Re: Only 3 hours?
Most space launches go to the east, so that the rotation of the Earth contributes to the velocity required to get into orbit. Launching to the west would require a lot more fuel to get to the same altitude.
As to why the different journey times, I would guess it really depends on the timing of the launch:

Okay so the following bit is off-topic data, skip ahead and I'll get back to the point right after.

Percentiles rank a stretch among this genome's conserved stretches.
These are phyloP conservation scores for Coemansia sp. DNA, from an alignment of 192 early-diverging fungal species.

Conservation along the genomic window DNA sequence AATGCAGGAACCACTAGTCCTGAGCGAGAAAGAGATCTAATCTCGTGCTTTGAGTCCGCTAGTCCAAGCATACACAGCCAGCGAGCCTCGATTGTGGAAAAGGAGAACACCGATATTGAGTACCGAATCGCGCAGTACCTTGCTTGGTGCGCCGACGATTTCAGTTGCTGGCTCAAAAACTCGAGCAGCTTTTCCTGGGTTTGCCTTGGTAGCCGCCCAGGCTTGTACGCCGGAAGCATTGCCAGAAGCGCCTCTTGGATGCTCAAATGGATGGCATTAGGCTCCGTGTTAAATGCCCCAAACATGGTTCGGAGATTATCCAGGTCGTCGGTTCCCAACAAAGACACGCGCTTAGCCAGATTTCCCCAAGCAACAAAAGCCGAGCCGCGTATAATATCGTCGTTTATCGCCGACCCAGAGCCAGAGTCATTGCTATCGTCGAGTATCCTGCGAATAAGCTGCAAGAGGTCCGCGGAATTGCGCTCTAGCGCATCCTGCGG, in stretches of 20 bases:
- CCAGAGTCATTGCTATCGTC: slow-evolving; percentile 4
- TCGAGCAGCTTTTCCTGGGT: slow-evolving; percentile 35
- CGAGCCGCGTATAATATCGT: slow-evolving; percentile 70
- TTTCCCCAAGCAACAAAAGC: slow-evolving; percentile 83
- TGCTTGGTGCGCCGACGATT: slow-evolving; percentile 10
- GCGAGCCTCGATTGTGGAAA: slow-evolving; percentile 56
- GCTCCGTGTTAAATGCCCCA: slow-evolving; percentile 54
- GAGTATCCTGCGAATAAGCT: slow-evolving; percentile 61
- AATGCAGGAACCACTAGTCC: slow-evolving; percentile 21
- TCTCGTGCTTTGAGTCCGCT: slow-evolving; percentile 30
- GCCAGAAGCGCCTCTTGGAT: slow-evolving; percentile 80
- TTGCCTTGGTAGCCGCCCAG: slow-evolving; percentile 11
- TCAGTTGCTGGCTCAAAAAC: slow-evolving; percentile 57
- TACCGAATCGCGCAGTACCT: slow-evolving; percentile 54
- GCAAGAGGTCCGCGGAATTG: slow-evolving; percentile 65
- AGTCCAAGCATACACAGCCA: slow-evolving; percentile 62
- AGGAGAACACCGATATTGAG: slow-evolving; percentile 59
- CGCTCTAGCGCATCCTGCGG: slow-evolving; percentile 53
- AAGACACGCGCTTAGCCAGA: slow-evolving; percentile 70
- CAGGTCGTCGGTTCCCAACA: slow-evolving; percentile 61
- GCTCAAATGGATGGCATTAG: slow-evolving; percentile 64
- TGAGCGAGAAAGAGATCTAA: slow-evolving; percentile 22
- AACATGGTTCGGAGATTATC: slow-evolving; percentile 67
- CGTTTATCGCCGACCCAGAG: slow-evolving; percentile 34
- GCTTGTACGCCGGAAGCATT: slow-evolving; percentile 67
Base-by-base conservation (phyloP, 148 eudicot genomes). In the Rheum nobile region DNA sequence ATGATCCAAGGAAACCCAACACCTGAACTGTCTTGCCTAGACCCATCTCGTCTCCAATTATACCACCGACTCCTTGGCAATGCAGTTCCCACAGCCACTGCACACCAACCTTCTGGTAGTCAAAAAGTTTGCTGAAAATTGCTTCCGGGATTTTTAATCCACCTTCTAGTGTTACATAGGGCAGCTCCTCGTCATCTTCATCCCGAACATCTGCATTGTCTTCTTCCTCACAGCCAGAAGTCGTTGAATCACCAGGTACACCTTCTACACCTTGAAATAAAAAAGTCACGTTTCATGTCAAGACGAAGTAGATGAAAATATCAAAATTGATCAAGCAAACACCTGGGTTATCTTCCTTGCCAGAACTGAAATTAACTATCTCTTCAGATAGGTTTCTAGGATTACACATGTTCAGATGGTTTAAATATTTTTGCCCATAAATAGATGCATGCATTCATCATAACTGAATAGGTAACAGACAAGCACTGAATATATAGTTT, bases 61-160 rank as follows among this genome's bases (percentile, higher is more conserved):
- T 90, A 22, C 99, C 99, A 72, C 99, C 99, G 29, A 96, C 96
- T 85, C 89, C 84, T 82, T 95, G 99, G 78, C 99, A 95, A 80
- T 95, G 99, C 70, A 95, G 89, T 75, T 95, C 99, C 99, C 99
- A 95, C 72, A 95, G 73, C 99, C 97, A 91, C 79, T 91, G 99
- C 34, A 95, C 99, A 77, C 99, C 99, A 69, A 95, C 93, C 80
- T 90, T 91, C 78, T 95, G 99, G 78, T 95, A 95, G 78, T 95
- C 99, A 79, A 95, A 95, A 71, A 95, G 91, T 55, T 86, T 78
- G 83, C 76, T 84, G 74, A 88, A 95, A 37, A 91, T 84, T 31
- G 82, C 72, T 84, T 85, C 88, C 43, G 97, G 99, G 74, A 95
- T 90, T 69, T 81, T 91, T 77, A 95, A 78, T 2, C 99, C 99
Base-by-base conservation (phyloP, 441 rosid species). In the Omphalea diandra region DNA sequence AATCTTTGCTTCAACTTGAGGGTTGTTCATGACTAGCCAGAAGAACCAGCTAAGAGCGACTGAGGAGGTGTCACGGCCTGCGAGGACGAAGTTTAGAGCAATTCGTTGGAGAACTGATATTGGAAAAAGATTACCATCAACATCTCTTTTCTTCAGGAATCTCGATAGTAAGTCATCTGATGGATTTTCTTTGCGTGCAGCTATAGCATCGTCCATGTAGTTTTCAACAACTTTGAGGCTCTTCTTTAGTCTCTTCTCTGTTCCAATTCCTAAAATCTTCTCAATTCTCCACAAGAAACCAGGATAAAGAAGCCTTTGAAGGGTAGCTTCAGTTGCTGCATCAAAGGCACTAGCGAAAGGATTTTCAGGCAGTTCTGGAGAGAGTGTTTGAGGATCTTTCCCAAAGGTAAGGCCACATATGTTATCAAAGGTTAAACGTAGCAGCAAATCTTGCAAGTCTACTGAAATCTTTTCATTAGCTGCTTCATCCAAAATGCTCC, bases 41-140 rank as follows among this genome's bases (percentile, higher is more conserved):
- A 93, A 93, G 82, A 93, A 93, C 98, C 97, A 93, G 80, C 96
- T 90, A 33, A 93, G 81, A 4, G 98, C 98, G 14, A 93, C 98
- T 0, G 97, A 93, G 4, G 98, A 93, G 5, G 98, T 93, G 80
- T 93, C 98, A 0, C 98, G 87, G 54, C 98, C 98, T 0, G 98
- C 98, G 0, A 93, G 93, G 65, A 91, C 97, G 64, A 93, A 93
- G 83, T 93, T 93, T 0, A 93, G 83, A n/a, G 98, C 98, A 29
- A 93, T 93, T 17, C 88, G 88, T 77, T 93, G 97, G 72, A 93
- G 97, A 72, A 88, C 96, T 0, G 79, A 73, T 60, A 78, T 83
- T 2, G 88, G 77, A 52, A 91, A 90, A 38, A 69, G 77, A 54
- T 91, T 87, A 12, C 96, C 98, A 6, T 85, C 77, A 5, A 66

AIUI the ISS isn't in an equatorial orbit, but is skewed by about 50°, I believe as a compromise to make it easier for Russian launches to reach it. As a consequence of this, and it being in low orbit, the places its path crosses changes from one orbit to the next. Sometimes the station will be in a convenient place when your payload reaches orbit, sometimes you have to manoeuvre and wait for the orbits to sync up.